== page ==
Whatever the differences, the two indexes track each other closely in terms of the amplitude of price movements but the R.P.Data Index is clearly more responsive to changes. I think of it as the better gauge.

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  1. “Slow melt, slippery slope or touching bottom?”
    Are you excuding a crash? Or is that included in slippery slope?

    Stratification is not “a fancy way of saying that the ABS uses medians”. Stratification does take account of compositional changes where the weight of “clusters” changes. A simple median is unstratified.

  2. Record property supply levels and demand in the tank for a year – who knew that’s lead to falling property prices? smh

    If the final quarter of 2011 has similar across the board falls then market sentiment is going to get worse not better.

    Today’s rate cut won’t do much for demand this year. If past market behaviour is a guide vendors will raise their price expectations higher than potential buyers will!

    • + I concur – they are all Kenny Rogers fans as they think “they know when to hold’em” and know doubt in 2012 it will be “know when to fold’em” on-mass with the Minksy Moment.


      *”tips hat to MB’s opinions for the slow melt meme”

      But a bubble is a bubble and we have more than one elephant in the Australian Housing room!

  3. China hard landing and/or european meltdown will turn the slow melt into a torrent.

    European meltdown is a very high probability, probably coming no later than the end of 2012 as huge amounts of european debt need to be rolled by then.

  4. Roubini and many others think China is on the cusp of a multi-year downturn with who-knows-what consequences. Nevermind the debt monsters in US and Europe, this alone will be enough to cause any thinking person to steer well clear of the Oz RE market for the next several years. Period. No arguments.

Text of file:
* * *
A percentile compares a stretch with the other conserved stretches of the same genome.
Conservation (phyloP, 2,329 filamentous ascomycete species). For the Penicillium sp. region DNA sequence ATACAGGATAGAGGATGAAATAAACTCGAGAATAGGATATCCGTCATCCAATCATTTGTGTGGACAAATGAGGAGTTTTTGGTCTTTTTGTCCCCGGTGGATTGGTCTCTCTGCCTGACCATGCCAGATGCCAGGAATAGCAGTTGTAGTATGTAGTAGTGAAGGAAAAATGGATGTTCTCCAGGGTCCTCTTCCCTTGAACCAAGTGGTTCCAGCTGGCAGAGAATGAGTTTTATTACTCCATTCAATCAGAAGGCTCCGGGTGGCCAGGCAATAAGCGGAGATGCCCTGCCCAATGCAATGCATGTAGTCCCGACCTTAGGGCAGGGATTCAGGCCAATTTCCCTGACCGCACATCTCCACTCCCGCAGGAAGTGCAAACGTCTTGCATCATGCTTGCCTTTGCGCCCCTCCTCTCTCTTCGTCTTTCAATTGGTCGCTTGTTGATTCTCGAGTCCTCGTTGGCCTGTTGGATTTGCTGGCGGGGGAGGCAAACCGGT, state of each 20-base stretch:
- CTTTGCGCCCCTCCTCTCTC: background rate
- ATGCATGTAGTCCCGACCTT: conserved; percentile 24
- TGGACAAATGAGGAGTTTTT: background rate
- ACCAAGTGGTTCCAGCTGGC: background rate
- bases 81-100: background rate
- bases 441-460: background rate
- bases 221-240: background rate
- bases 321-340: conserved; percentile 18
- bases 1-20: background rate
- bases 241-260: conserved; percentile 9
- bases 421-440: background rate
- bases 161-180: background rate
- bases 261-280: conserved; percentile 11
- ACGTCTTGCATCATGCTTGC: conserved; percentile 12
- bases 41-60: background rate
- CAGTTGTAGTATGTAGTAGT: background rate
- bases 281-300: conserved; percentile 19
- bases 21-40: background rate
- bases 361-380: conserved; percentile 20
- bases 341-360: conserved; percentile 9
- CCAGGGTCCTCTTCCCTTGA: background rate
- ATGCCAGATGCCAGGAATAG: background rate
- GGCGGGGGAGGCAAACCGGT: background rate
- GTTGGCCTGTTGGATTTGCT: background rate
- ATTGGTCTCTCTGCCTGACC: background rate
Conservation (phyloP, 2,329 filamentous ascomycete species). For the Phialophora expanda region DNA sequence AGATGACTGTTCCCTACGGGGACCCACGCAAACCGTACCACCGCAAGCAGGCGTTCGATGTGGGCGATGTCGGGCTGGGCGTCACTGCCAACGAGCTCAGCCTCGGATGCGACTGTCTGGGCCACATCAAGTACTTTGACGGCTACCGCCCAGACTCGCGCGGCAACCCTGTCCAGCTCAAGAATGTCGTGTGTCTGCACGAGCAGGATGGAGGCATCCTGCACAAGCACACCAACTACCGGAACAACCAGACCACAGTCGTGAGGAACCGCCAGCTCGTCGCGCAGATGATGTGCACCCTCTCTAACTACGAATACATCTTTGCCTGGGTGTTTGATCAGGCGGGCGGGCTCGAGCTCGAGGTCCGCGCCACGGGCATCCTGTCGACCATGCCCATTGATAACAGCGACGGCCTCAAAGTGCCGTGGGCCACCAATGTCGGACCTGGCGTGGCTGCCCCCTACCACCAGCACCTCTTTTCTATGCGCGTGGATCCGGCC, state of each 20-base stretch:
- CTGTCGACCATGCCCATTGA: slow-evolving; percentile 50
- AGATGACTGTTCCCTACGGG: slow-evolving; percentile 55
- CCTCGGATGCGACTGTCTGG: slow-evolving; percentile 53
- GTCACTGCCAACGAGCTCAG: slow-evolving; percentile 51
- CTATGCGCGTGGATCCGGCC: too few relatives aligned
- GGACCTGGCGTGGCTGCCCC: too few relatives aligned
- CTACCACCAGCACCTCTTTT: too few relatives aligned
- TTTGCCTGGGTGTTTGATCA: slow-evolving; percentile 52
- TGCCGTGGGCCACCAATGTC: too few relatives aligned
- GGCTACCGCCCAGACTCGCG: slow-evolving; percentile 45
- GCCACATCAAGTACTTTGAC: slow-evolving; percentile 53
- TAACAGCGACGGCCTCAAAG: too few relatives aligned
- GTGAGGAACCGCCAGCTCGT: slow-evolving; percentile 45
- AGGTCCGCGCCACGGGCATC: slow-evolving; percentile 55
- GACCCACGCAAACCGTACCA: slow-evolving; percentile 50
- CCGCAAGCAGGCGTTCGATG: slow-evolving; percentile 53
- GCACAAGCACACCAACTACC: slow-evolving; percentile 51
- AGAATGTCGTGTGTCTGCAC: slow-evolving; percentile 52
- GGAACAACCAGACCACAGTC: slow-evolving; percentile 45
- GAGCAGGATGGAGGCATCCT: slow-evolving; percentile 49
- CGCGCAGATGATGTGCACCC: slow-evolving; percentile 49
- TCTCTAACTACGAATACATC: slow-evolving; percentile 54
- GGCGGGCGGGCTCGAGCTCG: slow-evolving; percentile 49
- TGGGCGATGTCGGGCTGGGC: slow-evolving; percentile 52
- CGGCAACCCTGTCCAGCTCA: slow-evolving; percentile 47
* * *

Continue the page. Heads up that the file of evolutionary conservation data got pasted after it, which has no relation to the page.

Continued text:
5. “Obviously R.P.Data hedonic index is opening a pretty serious lead over the ABS in tracking the downward price shift.”
    Really? R.P.Data picks the first decline in ’07, but ABS picks it up first in ’10. You need to look at the first derivative not the absolute values.

  6. I was at a Melbourne Cup party today and I spoke to a lovely lady I hadn’t seen in three years (friend of a friend). She said that her and her husband were really struggling with their mortgage even with the rate cut announced today and that they were considering selling up and renting for a few years or moving away from Melbourne because they realised they couldn’t afford to live here any longer (they live in Williamstown). She was also worried that they were throwing money into a (possibly) declining asset as their neighbours recently had failed auctions and I think THAT’S the nub of the problem – it’s a confidence thing. People are s-t-r-e-t-c-h-e-d to the limit and they are looking for ways to reduce their exposure (get into cash) just in case the whole thing really does go to crap like it did overseas.

    • Interesting priorities and here’s the real problem – entitlement. If they were in such financial folly why were they out partying, presumably having a few Stellas as yups from Willi are inclined to do? There’s the reason why yesterday’s rate cut was a mistake – too many people with a large servicing capacity not willing to sacrifice a little lifestyle. Greece v Germany on a smaller scale.